In the last series of experiments, the effects of spinal activation of the cAMP pathway on mechanical and heat sensitivity were assessed. 8-Bromo-cAMP (3–30 nmol/5 μl; n = 16) was injected intrathecally, and withdrawal latency to heat was measured for 30–45 min after injection, followed by withdrawal threshold to mechanical stimulation at ∼35–45 min after injection. A higher dose of 8-bromo-cAMP, 100 nmol/5 μl, was tested in three animals but produced agitation, making it difficult to test the animals, and thus was not tested further. The effect of pretreatment with PKI (60 nmol/5 μl) on the effects of 30 nmol/5 μl 8-bromo-cAMP was also tested (n = 4).
Statistical analysis. Differences between groups and across time for paw withdrawal latency to heat were analyzed with a one-way ANOVA. Post hoc testing was done as appropriate with a Tukey's test. Because there was no difference between normal tissue and the contralateral side, side-to-side differences were calculated for myeloperoxidase activity, and a one-way ANOVA was used to analyze differences between groups. Post hoc testing was done as appropriate with a Tukey's test. Kruskal–Wallis ANOVA was used to analyze differences in withdrawal threshold to mechanical stimuli between groups. Post hoc testing was done as appropriate with a sign test. Data were reported as the mean ± SEM for paw withdrawal latency to heat and myeloperoxidase assay and as the median ± 25th and 75th percentiles for mechanical withdrawal threshold.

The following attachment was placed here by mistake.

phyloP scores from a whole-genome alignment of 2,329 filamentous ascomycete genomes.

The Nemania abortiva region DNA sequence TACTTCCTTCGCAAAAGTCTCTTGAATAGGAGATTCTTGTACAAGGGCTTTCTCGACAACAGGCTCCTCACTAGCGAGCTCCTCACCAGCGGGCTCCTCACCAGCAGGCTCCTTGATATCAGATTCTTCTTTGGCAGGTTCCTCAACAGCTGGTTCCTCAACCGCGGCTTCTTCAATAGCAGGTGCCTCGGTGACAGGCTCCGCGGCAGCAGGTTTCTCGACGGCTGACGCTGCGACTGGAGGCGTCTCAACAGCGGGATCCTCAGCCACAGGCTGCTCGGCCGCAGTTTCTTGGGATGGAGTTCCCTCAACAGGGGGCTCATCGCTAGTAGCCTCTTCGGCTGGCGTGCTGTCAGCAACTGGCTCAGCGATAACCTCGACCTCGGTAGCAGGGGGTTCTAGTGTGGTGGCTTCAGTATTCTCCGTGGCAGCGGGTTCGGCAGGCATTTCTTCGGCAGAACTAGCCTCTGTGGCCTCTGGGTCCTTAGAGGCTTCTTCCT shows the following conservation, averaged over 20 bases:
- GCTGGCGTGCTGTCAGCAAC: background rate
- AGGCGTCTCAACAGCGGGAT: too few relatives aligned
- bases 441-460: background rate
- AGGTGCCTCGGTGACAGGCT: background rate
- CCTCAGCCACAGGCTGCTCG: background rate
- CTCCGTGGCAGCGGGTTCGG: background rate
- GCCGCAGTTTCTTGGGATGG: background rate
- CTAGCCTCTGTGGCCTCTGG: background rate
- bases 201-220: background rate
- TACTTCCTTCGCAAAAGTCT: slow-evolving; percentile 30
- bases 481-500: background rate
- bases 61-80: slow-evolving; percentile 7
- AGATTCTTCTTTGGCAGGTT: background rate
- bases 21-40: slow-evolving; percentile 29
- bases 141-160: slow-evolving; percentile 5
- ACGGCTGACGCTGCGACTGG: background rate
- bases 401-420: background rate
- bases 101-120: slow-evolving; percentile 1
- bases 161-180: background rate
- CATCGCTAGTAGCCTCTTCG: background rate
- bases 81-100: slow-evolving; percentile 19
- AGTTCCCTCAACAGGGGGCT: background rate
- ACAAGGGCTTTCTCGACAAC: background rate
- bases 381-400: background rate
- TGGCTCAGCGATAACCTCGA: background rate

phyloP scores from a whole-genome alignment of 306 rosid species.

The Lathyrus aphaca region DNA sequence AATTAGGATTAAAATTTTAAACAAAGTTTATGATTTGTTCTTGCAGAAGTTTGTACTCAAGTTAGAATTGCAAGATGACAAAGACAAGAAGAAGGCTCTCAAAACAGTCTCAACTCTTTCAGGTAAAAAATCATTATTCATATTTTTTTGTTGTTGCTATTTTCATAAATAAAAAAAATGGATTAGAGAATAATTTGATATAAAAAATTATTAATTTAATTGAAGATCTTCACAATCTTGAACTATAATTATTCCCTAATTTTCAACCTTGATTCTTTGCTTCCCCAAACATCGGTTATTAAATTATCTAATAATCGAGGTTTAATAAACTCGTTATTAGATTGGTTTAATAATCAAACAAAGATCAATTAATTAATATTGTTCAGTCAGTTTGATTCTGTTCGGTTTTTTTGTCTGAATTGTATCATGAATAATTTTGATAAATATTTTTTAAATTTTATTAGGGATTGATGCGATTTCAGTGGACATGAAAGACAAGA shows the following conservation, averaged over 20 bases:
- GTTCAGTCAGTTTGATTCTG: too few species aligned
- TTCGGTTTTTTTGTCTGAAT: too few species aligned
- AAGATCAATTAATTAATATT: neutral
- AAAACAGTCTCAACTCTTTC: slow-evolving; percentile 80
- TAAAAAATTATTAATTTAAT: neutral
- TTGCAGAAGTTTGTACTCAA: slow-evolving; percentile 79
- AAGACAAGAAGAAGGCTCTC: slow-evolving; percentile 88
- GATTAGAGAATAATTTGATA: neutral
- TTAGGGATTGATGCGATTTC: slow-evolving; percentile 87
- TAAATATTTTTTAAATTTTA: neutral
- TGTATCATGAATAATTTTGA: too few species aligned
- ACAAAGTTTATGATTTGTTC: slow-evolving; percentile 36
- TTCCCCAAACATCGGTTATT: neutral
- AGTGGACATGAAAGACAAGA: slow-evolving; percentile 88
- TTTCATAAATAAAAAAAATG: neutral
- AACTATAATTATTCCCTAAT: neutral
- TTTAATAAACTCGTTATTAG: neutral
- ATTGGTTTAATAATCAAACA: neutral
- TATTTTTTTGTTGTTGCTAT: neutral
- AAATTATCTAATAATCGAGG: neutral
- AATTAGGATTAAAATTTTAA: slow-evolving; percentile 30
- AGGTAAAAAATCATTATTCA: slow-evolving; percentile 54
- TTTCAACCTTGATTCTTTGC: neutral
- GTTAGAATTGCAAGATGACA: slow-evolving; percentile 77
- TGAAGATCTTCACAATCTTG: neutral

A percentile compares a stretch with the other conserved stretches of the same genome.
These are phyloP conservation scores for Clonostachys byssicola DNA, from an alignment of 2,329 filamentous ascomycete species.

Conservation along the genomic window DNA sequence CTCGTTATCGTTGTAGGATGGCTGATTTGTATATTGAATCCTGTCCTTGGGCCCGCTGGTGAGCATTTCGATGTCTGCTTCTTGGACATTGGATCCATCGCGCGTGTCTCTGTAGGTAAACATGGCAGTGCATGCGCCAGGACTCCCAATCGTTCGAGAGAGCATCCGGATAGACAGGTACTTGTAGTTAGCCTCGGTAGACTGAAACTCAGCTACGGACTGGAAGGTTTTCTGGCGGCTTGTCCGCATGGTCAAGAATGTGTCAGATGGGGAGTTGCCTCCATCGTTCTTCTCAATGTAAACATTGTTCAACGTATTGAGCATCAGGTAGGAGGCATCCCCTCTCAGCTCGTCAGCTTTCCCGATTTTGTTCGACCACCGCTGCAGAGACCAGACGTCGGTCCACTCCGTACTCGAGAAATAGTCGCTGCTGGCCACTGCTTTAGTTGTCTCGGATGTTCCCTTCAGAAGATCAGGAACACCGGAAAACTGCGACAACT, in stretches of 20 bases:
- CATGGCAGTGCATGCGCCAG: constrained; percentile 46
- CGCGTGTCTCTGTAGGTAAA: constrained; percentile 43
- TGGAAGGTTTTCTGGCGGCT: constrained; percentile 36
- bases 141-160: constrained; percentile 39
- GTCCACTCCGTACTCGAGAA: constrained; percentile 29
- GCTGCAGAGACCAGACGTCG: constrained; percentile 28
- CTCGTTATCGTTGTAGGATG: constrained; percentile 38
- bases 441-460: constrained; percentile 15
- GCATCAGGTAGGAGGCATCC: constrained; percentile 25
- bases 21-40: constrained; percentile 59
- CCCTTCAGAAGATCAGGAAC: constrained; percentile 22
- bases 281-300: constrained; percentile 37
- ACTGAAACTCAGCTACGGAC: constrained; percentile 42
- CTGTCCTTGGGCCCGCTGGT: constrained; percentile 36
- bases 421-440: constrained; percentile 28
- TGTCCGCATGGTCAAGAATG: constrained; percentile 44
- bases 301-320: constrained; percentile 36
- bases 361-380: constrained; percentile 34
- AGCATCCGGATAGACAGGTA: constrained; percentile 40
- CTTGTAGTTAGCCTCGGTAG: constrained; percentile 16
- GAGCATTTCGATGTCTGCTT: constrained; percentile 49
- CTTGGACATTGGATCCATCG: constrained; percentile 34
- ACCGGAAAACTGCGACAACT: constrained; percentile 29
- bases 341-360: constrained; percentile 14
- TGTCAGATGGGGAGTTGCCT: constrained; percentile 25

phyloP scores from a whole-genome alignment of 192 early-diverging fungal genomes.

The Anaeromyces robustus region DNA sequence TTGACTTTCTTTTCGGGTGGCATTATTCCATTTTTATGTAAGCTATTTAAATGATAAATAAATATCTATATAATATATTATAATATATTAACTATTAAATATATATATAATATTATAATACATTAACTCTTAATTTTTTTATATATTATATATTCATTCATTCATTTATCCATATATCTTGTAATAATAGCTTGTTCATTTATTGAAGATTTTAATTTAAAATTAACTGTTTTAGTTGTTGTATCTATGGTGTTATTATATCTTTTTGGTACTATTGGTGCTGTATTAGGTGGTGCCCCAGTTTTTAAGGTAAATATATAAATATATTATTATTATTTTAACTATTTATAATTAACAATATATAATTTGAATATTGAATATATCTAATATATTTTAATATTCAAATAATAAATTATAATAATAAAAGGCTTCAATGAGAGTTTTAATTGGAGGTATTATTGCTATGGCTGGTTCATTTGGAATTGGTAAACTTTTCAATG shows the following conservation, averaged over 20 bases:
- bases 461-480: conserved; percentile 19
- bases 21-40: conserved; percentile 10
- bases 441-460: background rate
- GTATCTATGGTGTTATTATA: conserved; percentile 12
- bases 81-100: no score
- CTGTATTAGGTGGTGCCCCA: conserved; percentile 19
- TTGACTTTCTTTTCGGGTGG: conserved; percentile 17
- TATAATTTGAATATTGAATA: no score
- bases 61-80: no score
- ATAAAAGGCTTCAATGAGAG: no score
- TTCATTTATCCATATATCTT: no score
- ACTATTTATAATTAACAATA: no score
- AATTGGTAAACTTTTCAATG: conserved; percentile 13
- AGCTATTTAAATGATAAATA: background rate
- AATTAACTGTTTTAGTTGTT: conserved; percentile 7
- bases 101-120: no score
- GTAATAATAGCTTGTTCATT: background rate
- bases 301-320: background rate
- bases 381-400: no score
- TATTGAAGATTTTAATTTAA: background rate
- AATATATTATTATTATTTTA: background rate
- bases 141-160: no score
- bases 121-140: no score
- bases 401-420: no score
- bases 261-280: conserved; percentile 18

Behavioral effects of capsaicin
As reported previously (Sluka, 1997), intradermal injection of capsaicin resulted in a decrease in the withdrawal threshold to mechanical stimuli by 30 min that lasted ∼3 hr after injection (Fig.1). The withdrawal threshold to mechanical stimuli returned to baseline threshold values by 4 hr after injection. Similarly, the withdrawal threshold to mechanical stimuli decreased by 30 min after injection into the plantar muscles of the paw (Fig. 1). However, it remained decreased through 1 week and resolved by 2 weeks after injection of capsaicin into the muscle. Furthermore, the mechanical withdrawal threshold decreased contralaterally 24 hr after capsaicin injection into the muscle and remained decreased through 1 week, returning to baseline by 2 weeks (Fig.2). In contrast, capsaicin injection into the ankle joint showed a longer time to onset, with allodynia developing by 2 hr. This decrease in withdrawal threshold spread to the contralateral side after 24 hr and lasted through 4 weeks (Fig. 2). Minimal limb guarding occurred within the first few hours after injection of capsaicin into the skin, muscle, or joint, and by 24 hr, no differences between ipsilateral and contralateral sides were observed.